Gabe Lyons is the founder of Q, a learning community of Christian leaders where they are equipped to engage our cultural moment.  Their Q Conference annually convenes thousands of leaders from all industries while Q Commons, their global event simultaneously unites 140 cities and over 10,000 people on an October evening. Called "sophisticated and orthodox" by The New York Times, Q equips Christians apply their faith to daily life by addressing some of the most difficult and controversial issues of our time.

Gabe speaks to over 100,000 people each year on topics of equipping the next generation, cultural issues and research related to the intersection of faith and public life. He lives in Nashville with his wife, Rebekah, and their three children.

2017-2018 Lecture Events

Matthew Kaemingk, PhD, MDiv

Matthew Kaemingk, PhD, MDiv

“Christian Hospitality and Immigration”

Thursday, April 5, 2018 at 7:30 p.m.
Canyon Commons

Matthew Kaemingk, an assistant professor of Christian ethics at Fuller Theological Seminary and an associate dean for Fuller Texas in Houston, is an ordained minister in the Christian Reformed Church. His research and teaching focuses on Islam and political ethics, workplace theology, theology and culture, and Reformed public theology.

Kaemingk’s new book,  Christian Hospitality and Muslim Immigration in an Age of Fear, was released in January of 2018. Between 2013 and 2017, he served as the executive director of the Fuller Institute for Theology and Northwest Culture in Seattle.

Kaemingk earned a Master of Divinity from Princeton Theological Seminary and holds doctoral degrees in systematic theology from the Vrije Universiteit in Amsterdam and in Christian ethics from Fuller Theological Seminary.

Donald L. Drakeman, PhD

Donald L. Drakeman, PhD

“Death Sentence for the Life Sciences? The Humanities and the Future of Medicine”

Thursday, March 8, 2018 at 7:30 p.m.
EHS 102


Donald L. Drakeman, a venture partner at Advent Life Sciences, is a former entrepreneur and chief executive in the biotechnology industry, during which he cofounded Medarex Inc. and Genmab A/S, both of which grew to be multi-billion-dollar companies. Drakeman has overseen the progression of numerous innovative medical products for cancer, infectious disease and inflammation from research concept to clinical trials.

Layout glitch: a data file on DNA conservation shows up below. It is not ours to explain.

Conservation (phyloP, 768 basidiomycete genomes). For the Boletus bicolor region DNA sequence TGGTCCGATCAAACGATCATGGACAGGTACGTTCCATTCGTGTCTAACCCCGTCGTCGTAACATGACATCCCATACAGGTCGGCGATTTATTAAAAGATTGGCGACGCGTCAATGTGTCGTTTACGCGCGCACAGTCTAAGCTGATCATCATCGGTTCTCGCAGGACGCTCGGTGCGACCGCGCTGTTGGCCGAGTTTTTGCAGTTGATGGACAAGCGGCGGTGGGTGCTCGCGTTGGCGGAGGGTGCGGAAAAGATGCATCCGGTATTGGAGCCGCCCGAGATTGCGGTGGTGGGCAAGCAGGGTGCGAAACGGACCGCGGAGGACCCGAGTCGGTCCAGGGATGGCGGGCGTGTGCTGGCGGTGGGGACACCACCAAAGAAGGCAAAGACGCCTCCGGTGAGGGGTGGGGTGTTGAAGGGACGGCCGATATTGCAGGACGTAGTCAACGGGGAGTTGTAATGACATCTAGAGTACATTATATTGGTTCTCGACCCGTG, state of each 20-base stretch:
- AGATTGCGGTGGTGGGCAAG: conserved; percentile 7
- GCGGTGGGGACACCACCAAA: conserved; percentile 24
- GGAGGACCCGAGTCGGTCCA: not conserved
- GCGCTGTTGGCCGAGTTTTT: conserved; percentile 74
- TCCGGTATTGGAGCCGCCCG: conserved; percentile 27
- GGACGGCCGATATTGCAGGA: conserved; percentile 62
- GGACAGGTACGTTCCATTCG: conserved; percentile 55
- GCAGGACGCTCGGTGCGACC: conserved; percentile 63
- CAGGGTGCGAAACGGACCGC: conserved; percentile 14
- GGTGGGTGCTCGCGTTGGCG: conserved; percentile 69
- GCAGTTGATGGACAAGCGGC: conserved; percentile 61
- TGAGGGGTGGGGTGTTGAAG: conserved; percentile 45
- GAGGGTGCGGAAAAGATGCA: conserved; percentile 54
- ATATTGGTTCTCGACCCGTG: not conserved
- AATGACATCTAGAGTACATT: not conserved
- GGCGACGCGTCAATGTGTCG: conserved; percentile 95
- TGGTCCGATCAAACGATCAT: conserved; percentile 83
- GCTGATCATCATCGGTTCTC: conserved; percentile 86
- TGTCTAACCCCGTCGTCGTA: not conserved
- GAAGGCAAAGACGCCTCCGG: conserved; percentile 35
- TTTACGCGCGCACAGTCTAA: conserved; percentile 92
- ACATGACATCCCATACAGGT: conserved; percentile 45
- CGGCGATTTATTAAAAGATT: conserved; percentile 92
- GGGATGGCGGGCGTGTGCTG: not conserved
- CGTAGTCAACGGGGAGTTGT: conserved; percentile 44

Drakeman holds an AB from Dartmouth College, a JD from Columbia University and a PhD in the humanities from Princeton University, where he has served as a member of the faculty. He is currently a Fellow in Health Management at the University of Cambridge.

Joseph Clair

Joseph Clair, PhD

“The Lost Purpose of Learning”

Thursday, November 30, 2017

A native Oregonian, Dr. Clair followed his educational pursuit all over the world and earned degrees in both England and the United States. He became the William Penn Honors Program director and assistant professor of religious studies at George Fox after receiving his doctorate from Princeton University. He earned his bachelor’s degree at Wheaton College (Illinois) and a master’s degree from Cambridge, where he studied as a Gates Cambridge Scholar. He is the author of Discerning the Good in the Letters and Sermons of Augustine (Oxford University Press, 2016) and On Education, Formation, Citizenship, and the Lost Purpose of Learning (Bloomsbury, 2017), along with numerous articles and essays on Christianity, culture and ethics.

Jason Lepojärvi

Jason Lepojärvi, PhD

“God Is Love, but Love Is Not God: C.S. Lewis's Theology of Love”

Thursday, October 26, 2017

Jason Lepojärvi, PhD, is a post-doctoral visiting scholar at Regent College in Vancouver, British Columbia. Born to a Canadian mother and a Finnish father, Lepojärvi studied theology and philosophy at the University of Helsinki. His master’s thesis focused on Pope John Paul II's theology of the body and of sexuality.

As a visiting DPhil candidate at Oriel College, Oxford, Lepojärvi served as president of the Oxford University C.S. Lewis Society in 2012–13. Prior to moving to Canada in 2016, Lepojärvi, his wife and their two daughters lived in Oxford, where he worked as a research fellow in theology at St Benet's Hall.

His doctoral thesis God Is Love but Love Is Not God: C. S. Lewis’s Theology of Love (2015) analyzed C. S. Lewis’s contribution to the debate on Christian love that preoccupied much of 20th century theology. His current work is a post-doctoral research project on the theology of love, titled Idolatry: Catholic and Protestant Perspectives.

Michael Ward

Michael Ward, PhD

“The Heavens are Telling the Glory of God: C.S. Lewis, Narnia, and the Planets”

Friday, September 29, 2017

Michael Ward, PhD, is a senior research fellow at Blackfriars Hall in the University of Oxford and professor of apologetics at Houston Baptist University in Texas. He is the author of the award-winning and bestselling Planet Narnia: The Seven Heavens in the Imagination of C.S. Lewis (OUP, 2008), coeditor of The Cambridge Companion to C.S. Lewis (CUP, 2010), and presenter of the BBC television documentary The Narnia Code (2009). He recently completed a critical edition of Lewis’s The Abolition of Man (Teller Books, 2017).